Opposition Leader Tony Abbott’s response last night to the Federal Government’s budget showed that he understood small business, according to the Council of Small Business Australia.
Abbott told Parliament last night the “fundamental” problem with the budget was that it “deliberately, coldly, calculatedly” played the class war card.
He criticised the government’s decision to cancel its previous commitments to company tax cuts and questioned how the Treasurer could be confident of a surplus when this year’s deficit, forecast to be $23 billion in last year’s budget, had grown to $44 billion.
“It’s an ignoble piece of work from an unworthy Prime Minister that will offend the intelligence of the Australian people,” Abbott said.
“Government should be at least as interested in the creation of wealth as in its redistribution.”
Abbot said the Coalition’s plans for economic growth started with abolishing the carbon tax and the mining tax.
“We’ll cut business red tape costs by at least a billion dollars a year by requiring each government agency to quantify the costs of its reporting and compliance rules and delivering an annual savings target,” he said.
“We will respond carefully but decisively to the problems that the community has identified in the Fair Work Act so that small businesses and their staff can get a fair go and our productivity can increase.”
Abbott confirmed that he would bring in a “fair-dinkum paid parental leave scheme” if elected, which would give mothers six months at full pay with their babies.
“Parental leave is a workplace entitlement not a welfare benefit so should be paid at people’s real wage, like sick leave and holiday pay,” said Abbott.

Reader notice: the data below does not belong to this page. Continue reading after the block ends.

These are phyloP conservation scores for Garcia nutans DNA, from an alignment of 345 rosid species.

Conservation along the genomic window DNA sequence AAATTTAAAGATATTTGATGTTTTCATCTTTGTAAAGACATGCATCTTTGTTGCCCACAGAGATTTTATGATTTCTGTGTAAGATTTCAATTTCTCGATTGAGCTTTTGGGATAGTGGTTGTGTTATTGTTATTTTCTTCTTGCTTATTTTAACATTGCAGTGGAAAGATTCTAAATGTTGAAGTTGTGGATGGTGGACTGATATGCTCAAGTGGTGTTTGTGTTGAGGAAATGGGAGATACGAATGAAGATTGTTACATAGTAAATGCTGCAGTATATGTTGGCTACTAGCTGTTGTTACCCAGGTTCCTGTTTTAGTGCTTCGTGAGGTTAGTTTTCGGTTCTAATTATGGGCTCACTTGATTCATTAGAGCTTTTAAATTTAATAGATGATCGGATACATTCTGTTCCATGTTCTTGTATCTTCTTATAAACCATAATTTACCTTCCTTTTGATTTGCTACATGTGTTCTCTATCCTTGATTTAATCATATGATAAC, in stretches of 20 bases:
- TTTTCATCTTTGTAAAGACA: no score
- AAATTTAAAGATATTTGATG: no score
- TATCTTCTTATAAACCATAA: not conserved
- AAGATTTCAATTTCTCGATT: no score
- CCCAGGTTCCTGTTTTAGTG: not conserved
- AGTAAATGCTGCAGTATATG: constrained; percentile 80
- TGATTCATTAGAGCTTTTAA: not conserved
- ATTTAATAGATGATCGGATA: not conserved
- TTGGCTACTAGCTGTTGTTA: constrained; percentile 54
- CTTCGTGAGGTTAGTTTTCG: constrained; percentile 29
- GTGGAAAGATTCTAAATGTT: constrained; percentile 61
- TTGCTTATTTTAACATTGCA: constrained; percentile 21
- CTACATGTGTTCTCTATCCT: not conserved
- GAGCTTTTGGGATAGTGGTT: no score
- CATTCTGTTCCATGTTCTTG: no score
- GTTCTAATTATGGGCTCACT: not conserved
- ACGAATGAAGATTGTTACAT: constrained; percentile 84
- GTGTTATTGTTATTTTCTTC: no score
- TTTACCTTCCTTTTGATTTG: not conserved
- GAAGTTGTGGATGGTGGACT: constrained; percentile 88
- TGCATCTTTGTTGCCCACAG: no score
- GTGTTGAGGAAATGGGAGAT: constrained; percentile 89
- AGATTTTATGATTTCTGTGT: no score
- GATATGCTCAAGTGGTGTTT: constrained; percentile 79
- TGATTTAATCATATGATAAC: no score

He also said work-for-the-dole “or some other serious undertaking” would be mandatory for long-term unemployed people under the age of 50.
Peter Strong, chief executive of the Council of Small Business Australia, told SmartCompany the Coalition “gets small business”.
Strong says small business backed Abbott’s calls to cut business red tape.
“That’s great and that has been part of the Liberals’ policy for a long time now, although I have not heard a figure put on it before,” says Strong.
“It is stuff we want to hear and stuff we are very happy to hear.”
Strong says COSBOA also supports the Coalition’s proposed parental leave scheme.
“He is making big business pay for it, which is fine by me,” says Strong.
“I think it is small business friendly as, importantly, we don’t get involved in the payment process. At the moment, the government sends us the money and we have to pay the person.
“It has been recognised that it makes no sense for small business to pay it as if we do, that would then affect the employment opportunities for women.”
Strong has hit back at criticism that the Coalition’s response to the budget lacked information and detail.
“When you are in opposition it is hard to come up with a full budget as you don’t have the resources for it,” he says.